POMPEY hero Paul Walsh has launched a furious attack on the club in the wake of Alan McLoughlin’s shock exit.
The Blues hall-of-famer has aimed a fierce broadside at the Fratton Park board in the wake of McLoughlin’s departure.
In an astonishing onslaught, Walsh questioned the experience and knowledge of those making decisions at PO4.
He also passionately backed first-team coach McLoughlin’s football experience, and insisted he’s been made a ‘scapegoat’.
Pompey yesterday released a statement saying they are refusing to comment on the future of club employees, with McLoughlin still officially on the payroll, as the saga continues.
His future will, however, become clearer on Monday when the former midfielder is set for further talks with the club.
When contacted by The News, McLoughlin declined to comment on the situation.
But Walsh: ‘The problem is you’ve got supposed high-net worth board members who think they know what they are doing.
‘But they are just punters with a few quid. That’s all.
‘Why do board members have to look for excuses or scapegoats when they haven’t got a clue themselves?
‘It’s propaganda. It’s what I hate about football most. It makes me so happy I’m not in the game any more.
‘They are punters, they are football supporters who have a decision in Portsmouth Football Club now. That’s the most dangerous thing that can happen.
‘They’ll make a mess of it, but what do you expect?
‘You’ve got supporters listening to supporters on football decisions.
‘This lot think they are hands on, but they are going to mess it up.
‘The lunatics have taken over the asylum.
‘They don’t know how to play the game and it’s not a graph of straight upward trends in football. Look at Liverpool this season.
‘Sometimes it goes brilliantly well, sometimes it takes a bit more time.
‘These people think they have all the answers, but they haven’t.
‘They are playing Football Manager.
‘Ultimately, you’ve got people who are making decisions who have no football knowledge, I’m afraid.’
Walsh delivered a ringing endorsement of McLoughlin’s football credentials, and his suitability for a role on the Pompey coaching staff.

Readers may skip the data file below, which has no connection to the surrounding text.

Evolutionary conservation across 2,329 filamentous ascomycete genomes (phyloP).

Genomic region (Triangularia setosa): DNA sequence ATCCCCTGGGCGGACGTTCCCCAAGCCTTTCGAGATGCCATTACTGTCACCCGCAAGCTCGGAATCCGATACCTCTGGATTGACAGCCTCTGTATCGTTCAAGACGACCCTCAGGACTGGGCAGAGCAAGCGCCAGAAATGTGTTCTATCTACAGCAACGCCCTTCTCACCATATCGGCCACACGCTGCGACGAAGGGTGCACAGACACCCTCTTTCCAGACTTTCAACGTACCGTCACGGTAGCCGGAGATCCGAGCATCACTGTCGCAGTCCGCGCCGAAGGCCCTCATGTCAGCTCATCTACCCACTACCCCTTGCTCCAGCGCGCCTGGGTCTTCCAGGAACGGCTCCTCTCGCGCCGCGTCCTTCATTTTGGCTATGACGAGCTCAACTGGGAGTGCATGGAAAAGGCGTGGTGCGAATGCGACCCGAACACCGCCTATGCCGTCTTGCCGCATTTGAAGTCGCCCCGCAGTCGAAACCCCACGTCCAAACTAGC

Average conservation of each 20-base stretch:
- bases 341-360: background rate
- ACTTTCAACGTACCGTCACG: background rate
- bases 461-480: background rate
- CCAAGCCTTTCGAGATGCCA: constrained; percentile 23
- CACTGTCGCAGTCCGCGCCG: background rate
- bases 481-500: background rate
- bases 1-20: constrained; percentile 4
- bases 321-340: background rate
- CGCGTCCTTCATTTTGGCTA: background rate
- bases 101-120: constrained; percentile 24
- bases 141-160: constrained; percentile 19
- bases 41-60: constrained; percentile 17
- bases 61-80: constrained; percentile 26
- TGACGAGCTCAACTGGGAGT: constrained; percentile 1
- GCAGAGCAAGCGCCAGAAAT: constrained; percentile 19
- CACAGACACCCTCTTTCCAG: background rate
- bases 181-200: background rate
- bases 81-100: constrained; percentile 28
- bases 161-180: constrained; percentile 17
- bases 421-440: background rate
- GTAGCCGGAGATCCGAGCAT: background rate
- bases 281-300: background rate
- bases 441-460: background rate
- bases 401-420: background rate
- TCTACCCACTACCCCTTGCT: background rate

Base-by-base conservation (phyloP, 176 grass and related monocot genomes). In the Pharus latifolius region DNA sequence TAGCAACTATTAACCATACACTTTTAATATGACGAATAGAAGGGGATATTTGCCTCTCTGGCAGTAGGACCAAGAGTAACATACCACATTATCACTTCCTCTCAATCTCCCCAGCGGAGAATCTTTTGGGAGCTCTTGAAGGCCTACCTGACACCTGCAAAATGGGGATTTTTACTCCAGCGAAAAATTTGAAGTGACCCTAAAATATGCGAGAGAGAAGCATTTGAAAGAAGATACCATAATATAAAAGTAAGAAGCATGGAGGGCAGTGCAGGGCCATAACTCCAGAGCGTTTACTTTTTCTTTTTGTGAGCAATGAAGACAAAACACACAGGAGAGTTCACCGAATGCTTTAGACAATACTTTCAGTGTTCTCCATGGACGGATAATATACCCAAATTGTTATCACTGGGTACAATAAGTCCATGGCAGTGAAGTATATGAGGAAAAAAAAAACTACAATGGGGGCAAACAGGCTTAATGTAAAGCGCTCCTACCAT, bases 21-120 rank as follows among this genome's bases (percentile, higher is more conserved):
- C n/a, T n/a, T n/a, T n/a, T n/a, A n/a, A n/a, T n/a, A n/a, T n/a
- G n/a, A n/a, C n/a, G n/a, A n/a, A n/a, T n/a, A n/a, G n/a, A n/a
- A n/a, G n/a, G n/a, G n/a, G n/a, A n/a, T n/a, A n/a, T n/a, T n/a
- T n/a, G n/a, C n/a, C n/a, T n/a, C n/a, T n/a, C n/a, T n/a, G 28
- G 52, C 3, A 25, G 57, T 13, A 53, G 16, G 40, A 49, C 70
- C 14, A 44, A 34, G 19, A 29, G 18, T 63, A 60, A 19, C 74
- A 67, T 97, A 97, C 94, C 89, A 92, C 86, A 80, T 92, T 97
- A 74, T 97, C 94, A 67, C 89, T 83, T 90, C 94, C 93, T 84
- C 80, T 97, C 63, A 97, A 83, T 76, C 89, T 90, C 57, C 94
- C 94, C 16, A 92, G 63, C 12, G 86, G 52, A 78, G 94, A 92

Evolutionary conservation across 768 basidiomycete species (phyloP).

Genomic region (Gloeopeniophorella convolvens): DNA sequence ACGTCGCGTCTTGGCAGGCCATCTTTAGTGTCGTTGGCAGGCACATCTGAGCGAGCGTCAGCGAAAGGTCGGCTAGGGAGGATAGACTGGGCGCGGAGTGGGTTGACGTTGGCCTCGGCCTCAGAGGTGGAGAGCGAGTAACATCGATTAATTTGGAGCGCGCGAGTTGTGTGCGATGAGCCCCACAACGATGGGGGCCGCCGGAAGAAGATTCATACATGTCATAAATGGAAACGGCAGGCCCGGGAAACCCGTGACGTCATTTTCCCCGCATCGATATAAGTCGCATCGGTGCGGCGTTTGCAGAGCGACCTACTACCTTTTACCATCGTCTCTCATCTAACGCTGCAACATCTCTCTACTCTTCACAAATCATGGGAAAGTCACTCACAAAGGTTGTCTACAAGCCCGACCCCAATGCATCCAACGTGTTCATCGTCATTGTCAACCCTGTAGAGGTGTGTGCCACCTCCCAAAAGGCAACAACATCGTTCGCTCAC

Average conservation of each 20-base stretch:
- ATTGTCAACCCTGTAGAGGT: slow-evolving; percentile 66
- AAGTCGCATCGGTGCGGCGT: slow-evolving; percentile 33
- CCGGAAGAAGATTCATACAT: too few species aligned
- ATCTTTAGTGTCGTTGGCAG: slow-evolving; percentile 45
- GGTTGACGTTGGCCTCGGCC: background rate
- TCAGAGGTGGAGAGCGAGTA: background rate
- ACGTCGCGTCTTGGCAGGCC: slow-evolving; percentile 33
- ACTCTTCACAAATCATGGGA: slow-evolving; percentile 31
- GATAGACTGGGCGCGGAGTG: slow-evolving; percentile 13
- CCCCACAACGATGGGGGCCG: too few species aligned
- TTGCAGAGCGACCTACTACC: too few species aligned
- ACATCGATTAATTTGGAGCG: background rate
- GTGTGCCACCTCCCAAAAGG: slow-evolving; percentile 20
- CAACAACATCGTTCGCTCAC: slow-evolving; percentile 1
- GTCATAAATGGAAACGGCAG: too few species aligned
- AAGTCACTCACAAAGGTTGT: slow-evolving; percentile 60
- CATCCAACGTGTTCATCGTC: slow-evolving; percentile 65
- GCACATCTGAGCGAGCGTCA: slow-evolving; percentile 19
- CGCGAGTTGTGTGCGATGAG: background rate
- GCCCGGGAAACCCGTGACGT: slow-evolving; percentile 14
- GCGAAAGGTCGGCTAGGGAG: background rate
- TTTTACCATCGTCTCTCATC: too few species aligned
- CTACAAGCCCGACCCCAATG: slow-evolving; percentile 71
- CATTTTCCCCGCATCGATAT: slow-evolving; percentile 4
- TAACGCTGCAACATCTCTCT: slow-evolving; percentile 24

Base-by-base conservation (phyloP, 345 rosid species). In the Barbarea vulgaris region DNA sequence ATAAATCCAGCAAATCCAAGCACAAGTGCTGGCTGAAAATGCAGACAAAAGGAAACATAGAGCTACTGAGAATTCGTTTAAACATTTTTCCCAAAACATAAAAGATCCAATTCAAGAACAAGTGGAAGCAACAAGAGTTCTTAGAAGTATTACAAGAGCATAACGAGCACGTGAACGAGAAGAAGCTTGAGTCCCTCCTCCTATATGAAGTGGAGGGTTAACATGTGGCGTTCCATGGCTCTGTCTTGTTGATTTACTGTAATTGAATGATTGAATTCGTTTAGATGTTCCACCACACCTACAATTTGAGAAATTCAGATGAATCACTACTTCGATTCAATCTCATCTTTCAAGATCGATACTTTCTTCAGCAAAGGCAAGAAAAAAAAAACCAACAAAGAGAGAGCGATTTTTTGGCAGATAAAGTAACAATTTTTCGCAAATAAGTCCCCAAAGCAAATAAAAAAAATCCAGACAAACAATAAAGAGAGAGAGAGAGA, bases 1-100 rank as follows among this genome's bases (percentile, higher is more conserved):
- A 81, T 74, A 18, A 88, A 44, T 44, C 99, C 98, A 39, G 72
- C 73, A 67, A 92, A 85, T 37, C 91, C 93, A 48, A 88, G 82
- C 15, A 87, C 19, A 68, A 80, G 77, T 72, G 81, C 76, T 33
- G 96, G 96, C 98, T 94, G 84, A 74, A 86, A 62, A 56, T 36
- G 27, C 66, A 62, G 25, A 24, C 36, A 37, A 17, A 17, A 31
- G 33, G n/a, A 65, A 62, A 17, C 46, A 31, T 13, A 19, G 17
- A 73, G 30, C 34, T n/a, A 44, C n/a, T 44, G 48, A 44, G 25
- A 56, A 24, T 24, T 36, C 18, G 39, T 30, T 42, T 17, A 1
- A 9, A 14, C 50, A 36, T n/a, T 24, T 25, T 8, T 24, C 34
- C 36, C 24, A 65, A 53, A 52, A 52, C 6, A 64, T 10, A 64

He said: ‘Alan McLoughlin was a very intelligent goalscoring, forward-running midfielder, and when in his company I enjoy talking with him about his way of playing football.
‘For me, there wasn’t a better person than the one in place. I’ve got a lot of admiration and affection for Macca.’
He’s a good guy. He knows the game.
‘But now we have these other people who think they know it better.
‘They sit in the middle of the south stand and all of a sudden they know the ins and outs of football. That’s what it is.
‘These people think they know what they are doing.
‘They saved the club and they think that makes everything okay.
‘It makes me so angry. Who are these people? They’ve never kicked a ball in earnest and never played.
‘Do they know what it’s like being a player in a team or a manager?
‘Do they know whats it’s like playing with a lack of confidence or being out injured.
‘No chance. They know nothing.
‘But because some of them have been relatively successful in business they can now have a mess around with Portsmouth Football Club.’
Walsh rounded on the notion an exit for McLoughlin had been taken out of Awford’s hands.
He acknowledged the boards’ role in saving Pompey from going out of existence, but felt that didn’t equip them to make footballing decisions.
‘Andy Awford should be dictating his own staff. They’ve undermined him, if it’s different,’ said Walsh.
‘All of a sudden Alan McLoughlin is not good enough to be coach. So who is?
‘Andy obviously wanted Alan there, but now Ron Manager is suddenly deciding who is a good coach.
‘They’ll listen to someone talk rubbish in an interview and think: He talks good rubbish, we’ll have him.
‘The best football clubs appoint knowledgeable people with good experience – and let them get on with it.
‘Because people watch it they think they know it.
‘Of course they can have an opinion on it, but it doesn’t mean they know it.
‘They have done well in managing their way out of the financial trouble the club was in – but that has nothing to do with football.’